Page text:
Catholic Voter's Guide and Moral Duties Concerning Voting
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As we approach the upcoming election, we hope that these resources help you embrace your citizenship not merely as a duty and privilege, but as an opportunity to meaningfully participate in building the culture of life. These guides will also encourage you to choose your political leaders according to principle, not party affiliation or mere self-interest.

Election Prayer

by Servant of God, Father John Anthony Hardon, S.J.

Lord Jesus Christ, You told us to give to Caesar what belongs to Caesar, and to God what belongs to God. Enlighten the minds of our people in America. May we choose a President of the United States, and other government officials, according to Your Divine Will. Give our citizens the courage to choose leaders of our nation who respect the sanctity of unborn human life, the sanctity of marriage, the sanctity of marital relations, the sanctity of the family, and the sanctity of the aging. Grant us the wisdom to give You, what belongs to You, our God. If we do this, as a nation, we are confident You will give us an abundance of Your blessings through our elected leaders. Amen.

Composed by Father John Anthony Hardon, S.J.
Imprimatur: +Rene H. Gracida, Bishop of Corpus Christi, July 7, 1992
Published by Eternal Life in 1992

Doing Good and Avoiding Evil in Voting

The first principle of morality is to do good and avoid evil. We cannot really do this unless we know what good things ought to be sought, and what evils are to be avoided entirely, or tolerated for a time under certain circumstances. In all of this Catholic teaching gives us concrete guidance.

In the following pages are addressed in detail the General Moral Principles summarized below, as well as the Specific Issues and their related moral principles.

Catholics Must Form Their Consciences by Church Teaching

This obligation flows from the virtue of faith, since belief in Christ is also belief in the Church and Christ’s promises to the Church.

Church Teaching

Morally Good Acts Are Good in Object, End and Circumstances

We are morally obliged to perform acts which are good

  1. in their Object (the thing to be done)
  2. in their End (intention for doing), and,
  3. in their Circumstances.

Object, End and Circumstance

A Morally Good Act Will Be Prudent

Prudence is the Queen of Virtues, as it governs the knowledge and judgment of our acts. St. Thomas Aquinas identifies 8 integral parts of prudence which are necessary for a perfectly prudent act: Memory, Understanding, Docility, Shrewdness, Reasoning, Foresight, Circumspection and Caution.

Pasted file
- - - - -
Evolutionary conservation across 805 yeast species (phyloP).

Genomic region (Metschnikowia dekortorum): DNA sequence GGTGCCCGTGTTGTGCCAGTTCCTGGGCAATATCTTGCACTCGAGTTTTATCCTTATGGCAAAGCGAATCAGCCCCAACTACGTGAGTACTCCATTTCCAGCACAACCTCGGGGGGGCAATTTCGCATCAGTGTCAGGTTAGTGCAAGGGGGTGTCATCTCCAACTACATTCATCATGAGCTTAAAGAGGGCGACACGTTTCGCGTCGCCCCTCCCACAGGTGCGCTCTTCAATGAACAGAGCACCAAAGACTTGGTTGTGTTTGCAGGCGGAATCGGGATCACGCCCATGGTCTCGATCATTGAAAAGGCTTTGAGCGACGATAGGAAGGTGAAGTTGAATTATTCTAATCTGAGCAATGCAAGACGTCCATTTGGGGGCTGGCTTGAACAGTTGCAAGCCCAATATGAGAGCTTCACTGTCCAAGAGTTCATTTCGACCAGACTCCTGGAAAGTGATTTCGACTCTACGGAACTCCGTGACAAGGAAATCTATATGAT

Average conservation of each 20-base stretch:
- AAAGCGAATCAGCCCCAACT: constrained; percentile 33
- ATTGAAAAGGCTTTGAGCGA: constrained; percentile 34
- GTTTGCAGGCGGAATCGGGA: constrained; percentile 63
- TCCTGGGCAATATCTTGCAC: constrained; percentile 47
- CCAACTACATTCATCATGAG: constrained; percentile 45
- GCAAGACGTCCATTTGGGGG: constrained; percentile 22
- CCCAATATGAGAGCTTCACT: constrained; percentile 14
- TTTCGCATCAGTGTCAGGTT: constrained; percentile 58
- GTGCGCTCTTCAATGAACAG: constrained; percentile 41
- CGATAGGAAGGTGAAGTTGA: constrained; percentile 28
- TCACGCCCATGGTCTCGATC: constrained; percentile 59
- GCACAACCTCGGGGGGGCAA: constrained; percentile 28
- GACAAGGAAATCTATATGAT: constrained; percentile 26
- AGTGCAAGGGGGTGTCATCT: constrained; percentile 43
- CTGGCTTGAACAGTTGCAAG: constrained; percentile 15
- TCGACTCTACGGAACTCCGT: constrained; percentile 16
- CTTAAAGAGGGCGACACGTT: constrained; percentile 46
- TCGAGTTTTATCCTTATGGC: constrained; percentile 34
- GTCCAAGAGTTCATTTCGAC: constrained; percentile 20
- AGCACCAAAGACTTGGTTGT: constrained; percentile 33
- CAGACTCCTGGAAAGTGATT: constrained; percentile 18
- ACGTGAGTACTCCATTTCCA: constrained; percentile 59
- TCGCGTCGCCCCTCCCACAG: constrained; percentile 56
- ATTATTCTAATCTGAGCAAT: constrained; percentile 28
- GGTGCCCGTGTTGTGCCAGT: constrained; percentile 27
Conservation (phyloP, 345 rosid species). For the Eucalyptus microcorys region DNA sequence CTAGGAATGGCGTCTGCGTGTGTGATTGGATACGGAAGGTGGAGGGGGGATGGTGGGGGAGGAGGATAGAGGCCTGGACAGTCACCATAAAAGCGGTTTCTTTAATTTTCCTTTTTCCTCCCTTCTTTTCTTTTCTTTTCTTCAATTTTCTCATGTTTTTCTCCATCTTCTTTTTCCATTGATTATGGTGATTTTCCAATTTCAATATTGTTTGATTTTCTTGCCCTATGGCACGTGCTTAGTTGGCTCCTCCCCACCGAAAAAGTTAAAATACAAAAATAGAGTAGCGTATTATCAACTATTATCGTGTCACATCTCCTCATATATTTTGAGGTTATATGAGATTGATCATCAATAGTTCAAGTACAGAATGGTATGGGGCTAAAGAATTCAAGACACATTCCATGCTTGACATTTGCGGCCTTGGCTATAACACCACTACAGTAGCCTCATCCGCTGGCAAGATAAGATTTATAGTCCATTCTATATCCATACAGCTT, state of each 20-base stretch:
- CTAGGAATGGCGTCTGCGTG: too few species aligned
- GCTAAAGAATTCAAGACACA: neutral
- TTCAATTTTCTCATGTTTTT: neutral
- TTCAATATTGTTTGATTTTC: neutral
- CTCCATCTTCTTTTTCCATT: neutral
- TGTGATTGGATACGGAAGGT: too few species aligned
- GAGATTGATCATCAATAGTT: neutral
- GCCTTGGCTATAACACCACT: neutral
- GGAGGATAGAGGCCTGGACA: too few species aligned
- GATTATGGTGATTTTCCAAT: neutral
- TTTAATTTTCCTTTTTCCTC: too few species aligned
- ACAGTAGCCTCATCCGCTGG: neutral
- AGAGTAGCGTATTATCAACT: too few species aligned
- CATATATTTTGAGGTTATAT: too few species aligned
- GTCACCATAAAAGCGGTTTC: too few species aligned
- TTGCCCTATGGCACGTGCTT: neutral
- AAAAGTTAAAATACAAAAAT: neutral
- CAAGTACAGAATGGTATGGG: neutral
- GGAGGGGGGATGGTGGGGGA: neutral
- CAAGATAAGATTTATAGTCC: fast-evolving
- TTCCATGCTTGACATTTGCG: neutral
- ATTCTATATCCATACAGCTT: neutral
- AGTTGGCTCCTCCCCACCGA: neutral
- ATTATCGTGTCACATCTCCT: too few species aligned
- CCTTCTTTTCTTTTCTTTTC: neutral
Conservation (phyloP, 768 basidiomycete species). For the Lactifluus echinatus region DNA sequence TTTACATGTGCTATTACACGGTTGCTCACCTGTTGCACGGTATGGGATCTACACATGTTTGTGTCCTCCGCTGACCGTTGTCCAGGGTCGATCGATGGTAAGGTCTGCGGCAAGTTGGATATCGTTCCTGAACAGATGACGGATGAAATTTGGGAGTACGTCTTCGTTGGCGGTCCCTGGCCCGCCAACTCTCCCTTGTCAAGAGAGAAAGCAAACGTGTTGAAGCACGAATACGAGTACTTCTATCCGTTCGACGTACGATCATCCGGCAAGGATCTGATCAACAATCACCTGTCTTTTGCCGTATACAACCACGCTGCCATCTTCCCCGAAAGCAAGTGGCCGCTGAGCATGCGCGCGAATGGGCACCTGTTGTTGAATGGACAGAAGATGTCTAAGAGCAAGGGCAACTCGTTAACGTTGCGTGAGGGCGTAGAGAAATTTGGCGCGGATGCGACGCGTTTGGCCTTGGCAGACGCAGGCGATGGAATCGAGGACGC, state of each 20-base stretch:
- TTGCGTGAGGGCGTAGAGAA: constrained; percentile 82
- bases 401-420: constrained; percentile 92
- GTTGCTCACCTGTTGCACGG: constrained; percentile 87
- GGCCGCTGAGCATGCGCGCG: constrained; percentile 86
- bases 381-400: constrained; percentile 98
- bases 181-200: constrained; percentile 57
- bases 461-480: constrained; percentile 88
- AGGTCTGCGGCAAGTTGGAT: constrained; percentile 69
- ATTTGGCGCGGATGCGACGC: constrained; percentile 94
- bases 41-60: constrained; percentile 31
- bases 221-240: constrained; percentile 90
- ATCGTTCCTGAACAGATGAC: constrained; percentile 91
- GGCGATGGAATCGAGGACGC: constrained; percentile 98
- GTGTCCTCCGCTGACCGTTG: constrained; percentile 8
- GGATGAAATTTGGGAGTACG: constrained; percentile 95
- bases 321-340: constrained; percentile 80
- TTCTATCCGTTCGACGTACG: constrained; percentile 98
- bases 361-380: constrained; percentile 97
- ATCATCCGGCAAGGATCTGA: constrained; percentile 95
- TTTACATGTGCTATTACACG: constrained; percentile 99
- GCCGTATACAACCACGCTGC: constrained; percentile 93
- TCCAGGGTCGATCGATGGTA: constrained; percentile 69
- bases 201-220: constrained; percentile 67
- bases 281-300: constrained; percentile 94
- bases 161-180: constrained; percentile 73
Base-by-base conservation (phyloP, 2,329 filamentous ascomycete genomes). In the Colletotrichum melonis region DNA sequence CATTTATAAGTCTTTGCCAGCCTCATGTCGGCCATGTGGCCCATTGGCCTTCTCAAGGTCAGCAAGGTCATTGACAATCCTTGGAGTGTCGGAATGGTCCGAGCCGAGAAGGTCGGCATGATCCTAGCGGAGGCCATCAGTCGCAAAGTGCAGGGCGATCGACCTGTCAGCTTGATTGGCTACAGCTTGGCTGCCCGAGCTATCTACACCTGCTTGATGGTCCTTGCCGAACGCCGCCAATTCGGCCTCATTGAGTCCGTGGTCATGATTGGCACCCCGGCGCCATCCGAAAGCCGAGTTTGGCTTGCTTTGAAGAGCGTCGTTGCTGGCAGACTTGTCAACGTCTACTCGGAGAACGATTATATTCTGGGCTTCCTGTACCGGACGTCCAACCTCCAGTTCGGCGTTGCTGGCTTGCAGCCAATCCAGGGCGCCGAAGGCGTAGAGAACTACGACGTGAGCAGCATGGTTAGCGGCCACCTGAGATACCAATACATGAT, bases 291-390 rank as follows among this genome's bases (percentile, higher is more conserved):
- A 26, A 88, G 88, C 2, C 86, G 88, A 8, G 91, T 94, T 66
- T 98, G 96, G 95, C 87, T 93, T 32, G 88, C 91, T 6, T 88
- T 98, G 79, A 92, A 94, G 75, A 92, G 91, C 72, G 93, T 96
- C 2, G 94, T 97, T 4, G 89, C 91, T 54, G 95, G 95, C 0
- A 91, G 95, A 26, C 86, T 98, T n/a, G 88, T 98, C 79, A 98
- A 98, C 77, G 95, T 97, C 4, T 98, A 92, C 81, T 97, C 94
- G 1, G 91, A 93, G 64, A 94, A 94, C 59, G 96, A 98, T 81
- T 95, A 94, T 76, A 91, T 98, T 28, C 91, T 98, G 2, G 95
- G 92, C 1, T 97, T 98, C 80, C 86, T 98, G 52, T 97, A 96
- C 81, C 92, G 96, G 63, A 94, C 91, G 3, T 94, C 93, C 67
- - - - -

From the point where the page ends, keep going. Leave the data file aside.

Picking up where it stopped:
Morally Good Acts Will Not Cooperate in Evil

We may not formally cooperate in evil by doing it, intending it, encouraging it, flattering it, or approving of it. We may sometimes tolerate material cooperation under certain conditions described in the Church’s teaching on moral cooperation and on the Principle of Double Effect.

Moral Cooperation in Evil

"The ideal politician for me is the one who has concern about your soul – that you have freedom of religion, peace and joy, work, security and assurance."

"Pray before you vote – vote in the name of God. Pray that we will once again be a nation under God. Be brave, speak out for Jesus – tell the world how wonderful He is. Visit him! By your example will all men know. Words don’t mean much, example speaks a thousand words. I love you but God loves you lots. Don’t forget that."

Mother M. Angelica, P.C.P.A.

Citizens Have Co-Responsibility for Society

Citizens have co-responsibility for society. In democracies the principal political expression of this responsibility is voting. In indifferent elections,those between two worthy candidates, the duty to vote is slight.

However, when a good candidate opposes an unworthy one voting is more seriously obliged. Worthiness is judged by 1) the issues and 2) the worthiness of the candidates. One may even vote for a political enemy of morality and freedom, but only to exclude a worse one.

Co-Responsibility for Society

Doing Good by Avoiding Evil

In determining which candidate is a greater threat to morality and liberty, Non-negotiable issues involving essential moral goods (e.g. life, liberty) are the most important. Essential goods directly oppose intrinsic evils which may never morally be chosen, thus, the moral tradition speaks of protecting morality as intrinsic to voting.

Negotiable issues, on the other hand, are not matters of essential goodness or evilness. Rather, they involve determining the best means, or policies, to achieve good ends. If the essential good is life, then policies that foster the maintenance of life (e.g. health care, public safety etc.), must be argued and negotiated. The political process, therefore, doesn’t decide what the essential goods are, but the best way to preserve andserve them.

Avoiding Evil

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